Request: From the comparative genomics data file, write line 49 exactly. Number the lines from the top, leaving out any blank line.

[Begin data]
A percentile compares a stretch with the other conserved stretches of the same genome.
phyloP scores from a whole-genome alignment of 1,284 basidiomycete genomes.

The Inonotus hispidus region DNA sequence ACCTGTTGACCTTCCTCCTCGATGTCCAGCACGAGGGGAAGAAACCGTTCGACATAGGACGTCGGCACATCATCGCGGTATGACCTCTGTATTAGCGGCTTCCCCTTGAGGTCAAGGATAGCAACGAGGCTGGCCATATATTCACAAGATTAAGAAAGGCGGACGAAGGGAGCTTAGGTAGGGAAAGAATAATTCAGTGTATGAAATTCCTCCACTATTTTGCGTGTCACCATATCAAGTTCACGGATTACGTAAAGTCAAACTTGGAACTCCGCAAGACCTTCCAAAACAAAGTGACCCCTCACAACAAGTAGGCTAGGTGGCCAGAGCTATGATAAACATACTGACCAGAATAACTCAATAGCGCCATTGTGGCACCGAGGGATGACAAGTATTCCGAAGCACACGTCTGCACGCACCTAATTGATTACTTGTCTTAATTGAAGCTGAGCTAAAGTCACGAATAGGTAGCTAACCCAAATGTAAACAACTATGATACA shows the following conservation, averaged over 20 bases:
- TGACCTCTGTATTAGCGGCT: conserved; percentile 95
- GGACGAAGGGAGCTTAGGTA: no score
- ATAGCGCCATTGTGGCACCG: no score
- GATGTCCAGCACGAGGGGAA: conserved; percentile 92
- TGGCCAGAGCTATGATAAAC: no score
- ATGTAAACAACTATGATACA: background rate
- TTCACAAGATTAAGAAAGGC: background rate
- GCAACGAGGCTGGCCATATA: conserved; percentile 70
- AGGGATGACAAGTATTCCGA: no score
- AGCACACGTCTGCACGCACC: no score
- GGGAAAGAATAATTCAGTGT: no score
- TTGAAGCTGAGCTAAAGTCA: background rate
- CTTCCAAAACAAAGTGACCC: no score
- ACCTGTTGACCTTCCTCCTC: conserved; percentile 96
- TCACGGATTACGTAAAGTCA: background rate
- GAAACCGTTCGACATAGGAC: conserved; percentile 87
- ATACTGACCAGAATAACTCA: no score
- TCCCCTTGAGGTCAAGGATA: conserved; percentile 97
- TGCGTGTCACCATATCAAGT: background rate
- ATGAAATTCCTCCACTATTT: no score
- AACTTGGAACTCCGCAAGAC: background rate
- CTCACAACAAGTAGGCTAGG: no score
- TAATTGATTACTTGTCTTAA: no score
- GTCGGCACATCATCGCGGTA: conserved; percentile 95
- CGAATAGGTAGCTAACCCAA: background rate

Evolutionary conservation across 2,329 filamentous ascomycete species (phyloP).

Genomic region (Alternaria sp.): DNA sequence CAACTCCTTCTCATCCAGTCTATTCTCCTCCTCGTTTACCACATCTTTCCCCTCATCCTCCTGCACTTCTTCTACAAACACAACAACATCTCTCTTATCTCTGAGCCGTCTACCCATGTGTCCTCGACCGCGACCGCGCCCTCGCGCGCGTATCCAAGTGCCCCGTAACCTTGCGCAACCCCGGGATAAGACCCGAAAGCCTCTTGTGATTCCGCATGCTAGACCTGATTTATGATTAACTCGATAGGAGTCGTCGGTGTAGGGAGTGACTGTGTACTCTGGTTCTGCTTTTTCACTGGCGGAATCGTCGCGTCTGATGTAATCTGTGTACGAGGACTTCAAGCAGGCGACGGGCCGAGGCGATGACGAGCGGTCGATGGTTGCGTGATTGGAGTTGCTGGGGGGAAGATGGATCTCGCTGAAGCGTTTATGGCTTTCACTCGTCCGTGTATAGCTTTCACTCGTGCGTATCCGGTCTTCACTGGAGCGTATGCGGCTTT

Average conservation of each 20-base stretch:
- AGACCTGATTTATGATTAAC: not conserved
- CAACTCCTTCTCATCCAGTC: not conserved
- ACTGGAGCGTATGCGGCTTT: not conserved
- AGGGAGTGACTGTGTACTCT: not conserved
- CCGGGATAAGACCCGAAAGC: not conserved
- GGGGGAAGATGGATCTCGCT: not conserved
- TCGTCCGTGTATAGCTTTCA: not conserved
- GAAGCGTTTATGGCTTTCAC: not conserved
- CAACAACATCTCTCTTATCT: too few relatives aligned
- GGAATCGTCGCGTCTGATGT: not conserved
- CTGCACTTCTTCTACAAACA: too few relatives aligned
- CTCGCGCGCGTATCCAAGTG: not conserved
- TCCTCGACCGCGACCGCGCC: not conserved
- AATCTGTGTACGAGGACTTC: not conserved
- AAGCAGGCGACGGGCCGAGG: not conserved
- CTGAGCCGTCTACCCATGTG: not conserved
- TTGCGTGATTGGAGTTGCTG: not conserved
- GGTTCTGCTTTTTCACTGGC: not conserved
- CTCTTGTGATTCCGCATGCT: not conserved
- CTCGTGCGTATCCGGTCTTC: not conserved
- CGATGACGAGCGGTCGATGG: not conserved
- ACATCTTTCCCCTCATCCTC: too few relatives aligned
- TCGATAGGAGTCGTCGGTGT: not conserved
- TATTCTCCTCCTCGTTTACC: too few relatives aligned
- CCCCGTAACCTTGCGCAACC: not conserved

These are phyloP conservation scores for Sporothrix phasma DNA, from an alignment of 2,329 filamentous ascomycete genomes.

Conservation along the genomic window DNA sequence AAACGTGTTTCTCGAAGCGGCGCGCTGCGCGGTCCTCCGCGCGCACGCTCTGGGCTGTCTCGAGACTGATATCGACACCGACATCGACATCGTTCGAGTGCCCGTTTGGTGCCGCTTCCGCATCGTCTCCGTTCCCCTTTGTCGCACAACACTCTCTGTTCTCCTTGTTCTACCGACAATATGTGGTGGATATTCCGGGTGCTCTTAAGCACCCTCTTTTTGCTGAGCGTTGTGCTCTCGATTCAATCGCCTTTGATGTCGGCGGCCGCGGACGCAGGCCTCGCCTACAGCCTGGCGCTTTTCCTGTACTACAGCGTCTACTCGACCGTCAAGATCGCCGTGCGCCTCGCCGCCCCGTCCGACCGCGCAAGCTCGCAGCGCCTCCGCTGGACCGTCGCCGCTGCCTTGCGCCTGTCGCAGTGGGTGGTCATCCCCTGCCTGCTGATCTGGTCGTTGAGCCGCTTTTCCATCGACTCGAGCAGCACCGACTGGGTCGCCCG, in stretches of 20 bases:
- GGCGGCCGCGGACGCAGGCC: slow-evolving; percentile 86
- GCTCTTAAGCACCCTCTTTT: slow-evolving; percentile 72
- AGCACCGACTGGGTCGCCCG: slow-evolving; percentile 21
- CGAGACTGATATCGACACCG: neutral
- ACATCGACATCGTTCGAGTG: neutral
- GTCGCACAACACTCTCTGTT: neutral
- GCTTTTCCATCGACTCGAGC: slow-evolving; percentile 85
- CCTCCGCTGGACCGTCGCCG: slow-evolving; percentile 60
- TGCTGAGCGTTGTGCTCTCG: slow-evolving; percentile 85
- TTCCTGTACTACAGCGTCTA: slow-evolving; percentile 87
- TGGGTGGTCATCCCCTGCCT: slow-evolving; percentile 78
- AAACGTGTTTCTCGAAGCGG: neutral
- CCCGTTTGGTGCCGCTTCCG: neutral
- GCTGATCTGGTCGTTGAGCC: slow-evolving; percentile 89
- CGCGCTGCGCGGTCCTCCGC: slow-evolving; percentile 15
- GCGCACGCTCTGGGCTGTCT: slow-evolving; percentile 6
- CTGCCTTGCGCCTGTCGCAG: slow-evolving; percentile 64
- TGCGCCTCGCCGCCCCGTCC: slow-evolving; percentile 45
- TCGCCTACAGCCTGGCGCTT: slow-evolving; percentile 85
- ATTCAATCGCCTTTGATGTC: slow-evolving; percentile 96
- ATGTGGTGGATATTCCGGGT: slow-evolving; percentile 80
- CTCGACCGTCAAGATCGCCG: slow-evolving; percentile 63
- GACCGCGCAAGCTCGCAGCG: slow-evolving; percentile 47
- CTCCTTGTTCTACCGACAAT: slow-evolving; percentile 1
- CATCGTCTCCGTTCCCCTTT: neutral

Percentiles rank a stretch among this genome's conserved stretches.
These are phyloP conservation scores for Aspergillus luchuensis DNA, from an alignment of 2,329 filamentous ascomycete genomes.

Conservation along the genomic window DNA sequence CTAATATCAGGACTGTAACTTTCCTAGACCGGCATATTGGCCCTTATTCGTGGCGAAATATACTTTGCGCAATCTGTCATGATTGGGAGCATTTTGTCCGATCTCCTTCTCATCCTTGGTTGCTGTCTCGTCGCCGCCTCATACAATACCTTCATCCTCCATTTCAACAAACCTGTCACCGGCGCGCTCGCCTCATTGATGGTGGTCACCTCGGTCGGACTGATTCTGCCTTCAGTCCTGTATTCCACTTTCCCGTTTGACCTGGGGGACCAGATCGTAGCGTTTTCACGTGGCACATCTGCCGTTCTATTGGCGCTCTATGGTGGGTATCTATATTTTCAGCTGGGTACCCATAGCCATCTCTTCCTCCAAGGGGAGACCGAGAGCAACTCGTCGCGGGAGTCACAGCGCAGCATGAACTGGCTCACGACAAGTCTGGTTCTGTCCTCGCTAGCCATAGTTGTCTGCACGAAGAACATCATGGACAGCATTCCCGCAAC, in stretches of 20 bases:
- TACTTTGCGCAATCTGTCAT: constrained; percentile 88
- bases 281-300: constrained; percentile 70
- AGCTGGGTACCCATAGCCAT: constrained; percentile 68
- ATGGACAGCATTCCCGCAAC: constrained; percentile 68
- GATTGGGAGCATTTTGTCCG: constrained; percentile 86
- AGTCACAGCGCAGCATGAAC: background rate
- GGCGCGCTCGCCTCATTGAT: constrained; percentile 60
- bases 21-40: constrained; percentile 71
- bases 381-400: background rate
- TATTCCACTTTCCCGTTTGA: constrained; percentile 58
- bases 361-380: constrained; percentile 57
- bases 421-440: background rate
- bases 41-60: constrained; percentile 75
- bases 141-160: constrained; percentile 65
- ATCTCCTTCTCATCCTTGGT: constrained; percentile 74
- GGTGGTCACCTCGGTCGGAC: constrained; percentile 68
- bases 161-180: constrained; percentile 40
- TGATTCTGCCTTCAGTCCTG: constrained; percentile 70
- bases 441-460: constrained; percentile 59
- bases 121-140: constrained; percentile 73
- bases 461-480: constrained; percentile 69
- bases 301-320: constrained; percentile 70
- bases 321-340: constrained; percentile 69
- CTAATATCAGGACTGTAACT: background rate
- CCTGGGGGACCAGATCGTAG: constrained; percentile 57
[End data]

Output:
- GGTTCTGCTTTTTCACTGGC: not conserved